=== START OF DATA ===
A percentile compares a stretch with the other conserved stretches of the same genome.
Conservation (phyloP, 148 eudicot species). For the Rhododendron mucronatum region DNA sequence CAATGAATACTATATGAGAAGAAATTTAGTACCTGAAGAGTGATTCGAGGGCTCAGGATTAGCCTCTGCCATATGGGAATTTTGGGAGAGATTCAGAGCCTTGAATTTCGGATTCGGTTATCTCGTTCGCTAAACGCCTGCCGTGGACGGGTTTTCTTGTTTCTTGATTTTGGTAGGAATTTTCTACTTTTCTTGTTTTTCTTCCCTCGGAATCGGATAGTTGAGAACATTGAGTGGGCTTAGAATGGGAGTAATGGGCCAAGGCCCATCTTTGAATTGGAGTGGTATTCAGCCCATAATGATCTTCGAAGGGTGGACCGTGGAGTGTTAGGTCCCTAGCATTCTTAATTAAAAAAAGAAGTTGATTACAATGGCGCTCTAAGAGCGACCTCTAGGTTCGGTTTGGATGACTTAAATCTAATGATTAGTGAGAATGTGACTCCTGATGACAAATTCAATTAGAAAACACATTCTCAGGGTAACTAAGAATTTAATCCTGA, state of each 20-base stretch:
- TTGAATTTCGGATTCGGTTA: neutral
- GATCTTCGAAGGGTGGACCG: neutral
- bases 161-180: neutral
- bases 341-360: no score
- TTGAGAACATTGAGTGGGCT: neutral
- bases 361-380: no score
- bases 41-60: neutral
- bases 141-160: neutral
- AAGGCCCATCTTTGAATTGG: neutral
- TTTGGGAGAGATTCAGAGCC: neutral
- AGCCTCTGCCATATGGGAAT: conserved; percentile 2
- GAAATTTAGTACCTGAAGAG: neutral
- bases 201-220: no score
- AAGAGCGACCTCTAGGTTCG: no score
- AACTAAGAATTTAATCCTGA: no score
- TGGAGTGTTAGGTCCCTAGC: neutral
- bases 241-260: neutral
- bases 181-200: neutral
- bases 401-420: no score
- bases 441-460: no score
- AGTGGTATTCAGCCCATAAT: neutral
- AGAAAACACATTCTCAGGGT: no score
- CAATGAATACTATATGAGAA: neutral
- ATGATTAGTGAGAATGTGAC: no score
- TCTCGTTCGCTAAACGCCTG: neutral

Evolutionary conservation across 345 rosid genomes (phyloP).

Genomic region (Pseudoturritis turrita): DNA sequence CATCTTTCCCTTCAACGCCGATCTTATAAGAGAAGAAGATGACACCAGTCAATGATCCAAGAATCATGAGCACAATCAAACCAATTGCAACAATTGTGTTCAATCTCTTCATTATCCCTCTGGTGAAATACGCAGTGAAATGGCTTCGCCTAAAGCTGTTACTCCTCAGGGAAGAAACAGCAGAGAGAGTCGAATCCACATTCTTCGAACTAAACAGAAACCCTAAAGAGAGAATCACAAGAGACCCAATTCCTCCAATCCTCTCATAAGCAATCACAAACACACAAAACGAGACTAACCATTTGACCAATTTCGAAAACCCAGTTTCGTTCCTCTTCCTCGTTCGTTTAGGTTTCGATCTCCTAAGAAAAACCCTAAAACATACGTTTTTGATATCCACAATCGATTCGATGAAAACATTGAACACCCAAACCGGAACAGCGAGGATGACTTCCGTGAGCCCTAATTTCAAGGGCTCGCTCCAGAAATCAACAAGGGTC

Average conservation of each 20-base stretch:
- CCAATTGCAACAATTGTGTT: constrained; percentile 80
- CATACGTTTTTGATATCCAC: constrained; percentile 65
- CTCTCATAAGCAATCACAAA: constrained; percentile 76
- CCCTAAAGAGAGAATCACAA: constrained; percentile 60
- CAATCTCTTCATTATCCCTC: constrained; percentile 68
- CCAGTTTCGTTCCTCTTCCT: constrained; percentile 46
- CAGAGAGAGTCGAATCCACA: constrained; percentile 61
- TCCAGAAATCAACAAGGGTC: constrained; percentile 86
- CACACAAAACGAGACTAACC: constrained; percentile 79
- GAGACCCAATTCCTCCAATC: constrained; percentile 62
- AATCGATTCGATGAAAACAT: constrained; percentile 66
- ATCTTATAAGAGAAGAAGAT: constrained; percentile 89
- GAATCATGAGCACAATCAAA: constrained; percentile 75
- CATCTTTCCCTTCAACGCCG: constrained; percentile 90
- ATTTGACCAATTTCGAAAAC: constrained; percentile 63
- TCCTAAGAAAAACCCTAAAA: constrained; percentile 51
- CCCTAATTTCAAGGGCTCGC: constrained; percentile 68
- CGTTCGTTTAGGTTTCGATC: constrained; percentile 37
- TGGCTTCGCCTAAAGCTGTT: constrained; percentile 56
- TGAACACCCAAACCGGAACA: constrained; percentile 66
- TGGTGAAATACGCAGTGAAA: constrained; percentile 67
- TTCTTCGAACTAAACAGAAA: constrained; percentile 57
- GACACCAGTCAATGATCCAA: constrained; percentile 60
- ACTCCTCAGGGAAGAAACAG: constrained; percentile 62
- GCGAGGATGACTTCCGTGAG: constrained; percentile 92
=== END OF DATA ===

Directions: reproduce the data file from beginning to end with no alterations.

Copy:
A percentile compares a stretch with the other conserved stretches of the same genome.
Conservation (phyloP, 148 eudicot species). For the Rhododendron mucronatum region DNA sequence CAATGAATACTATATGAGAAGAAATTTAGTACCTGAAGAGTGATTCGAGGGCTCAGGATTAGCCTCTGCCATATGGGAATTTTGGGAGAGATTCAGAGCCTTGAATTTCGGATTCGGTTATCTCGTTCGCTAAACGCCTGCCGTGGACGGGTTTTCTTGTTTCTTGATTTTGGTAGGAATTTTCTACTTTTCTTGTTTTTCTTCCCTCGGAATCGGATAGTTGAGAACATTGAGTGGGCTTAGAATGGGAGTAATGGGCCAAGGCCCATCTTTGAATTGGAGTGGTATTCAGCCCATAATGATCTTCGAAGGGTGGACCGTGGAGTGTTAGGTCCCTAGCATTCTTAATTAAAAAAAGAAGTTGATTACAATGGCGCTCTAAGAGCGACCTCTAGGTTCGGTTTGGATGACTTAAATCTAATGATTAGTGAGAATGTGACTCCTGATGACAAATTCAATTAGAAAACACATTCTCAGGGTAACTAAGAATTTAATCCTGA, state of each 20-base stretch:
- TTGAATTTCGGATTCGGTTA: neutral
- GATCTTCGAAGGGTGGACCG: neutral
- bases 161-180: neutral
- bases 341-360: no score
- TTGAGAACATTGAGTGGGCT: neutral
- bases 361-380: no score
- bases 41-60: neutral
- bases 141-160: neutral
- AAGGCCCATCTTTGAATTGG: neutral
- TTTGGGAGAGATTCAGAGCC: neutral
- AGCCTCTGCCATATGGGAAT: conserved; percentile 2
- GAAATTTAGTACCTGAAGAG: neutral
- bases 201-220: no score
- AAGAGCGACCTCTAGGTTCG: no score
- AACTAAGAATTTAATCCTGA: no score
- TGGAGTGTTAGGTCCCTAGC: neutral
- bases 241-260: neutral
- bases 181-200: neutral
- bases 401-420: no score
- bases 441-460: no score
- AGTGGTATTCAGCCCATAAT: neutral
- AGAAAACACATTCTCAGGGT: no score
- CAATGAATACTATATGAGAA: neutral
- ATGATTAGTGAGAATGTGAC: no score
- TCTCGTTCGCTAAACGCCTG: neutral

Evolutionary conservation across 345 rosid genomes (phyloP).

Genomic region (Pseudoturritis turrita): DNA sequence CATCTTTCCCTTCAACGCCGATCTTATAAGAGAAGAAGATGACACCAGTCAATGATCCAAGAATCATGAGCACAATCAAACCAATTGCAACAATTGTGTTCAATCTCTTCATTATCCCTCTGGTGAAATACGCAGTGAAATGGCTTCGCCTAAAGCTGTTACTCCTCAGGGAAGAAACAGCAGAGAGAGTCGAATCCACATTCTTCGAACTAAACAGAAACCCTAAAGAGAGAATCACAAGAGACCCAATTCCTCCAATCCTCTCATAAGCAATCACAAACACACAAAACGAGACTAACCATTTGACCAATTTCGAAAACCCAGTTTCGTTCCTCTTCCTCGTTCGTTTAGGTTTCGATCTCCTAAGAAAAACCCTAAAACATACGTTTTTGATATCCACAATCGATTCGATGAAAACATTGAACACCCAAACCGGAACAGCGAGGATGACTTCCGTGAGCCCTAATTTCAAGGGCTCGCTCCAGAAATCAACAAGGGTC

Average conservation of each 20-base stretch:
- CCAATTGCAACAATTGTGTT: constrained; percentile 80
- CATACGTTTTTGATATCCAC: constrained; percentile 65
- CTCTCATAAGCAATCACAAA: constrained; percentile 76
- CCCTAAAGAGAGAATCACAA: constrained; percentile 60
- CAATCTCTTCATTATCCCTC: constrained; percentile 68
- CCAGTTTCGTTCCTCTTCCT: constrained; percentile 46
- CAGAGAGAGTCGAATCCACA: constrained; percentile 61
- TCCAGAAATCAACAAGGGTC: constrained; percentile 86
- CACACAAAACGAGACTAACC: constrained; percentile 79
- GAGACCCAATTCCTCCAATC: constrained; percentile 62
- AATCGATTCGATGAAAACAT: constrained; percentile 66
- ATCTTATAAGAGAAGAAGAT: constrained; percentile 89
- GAATCATGAGCACAATCAAA: constrained; percentile 75
- CATCTTTCCCTTCAACGCCG: constrained; percentile 90
- ATTTGACCAATTTCGAAAAC: constrained; percentile 63
- TCCTAAGAAAAACCCTAAAA: constrained; percentile 51
- CCCTAATTTCAAGGGCTCGC: constrained; percentile 68
- CGTTCGTTTAGGTTTCGATC: constrained; percentile 37
- TGGCTTCGCCTAAAGCTGTT: constrained; percentile 56
- TGAACACCCAAACCGGAACA: constrained; percentile 66
- TGGTGAAATACGCAGTGAAA: constrained; percentile 67
- TTCTTCGAACTAAACAGAAA: constrained; percentile 57
- GACACCAGTCAATGATCCAA: constrained; percentile 60
- ACTCCTCAGGGAAGAAACAG: constrained; percentile 62
- GCGAGGATGACTTCCGTGAG: constrained; percentile 92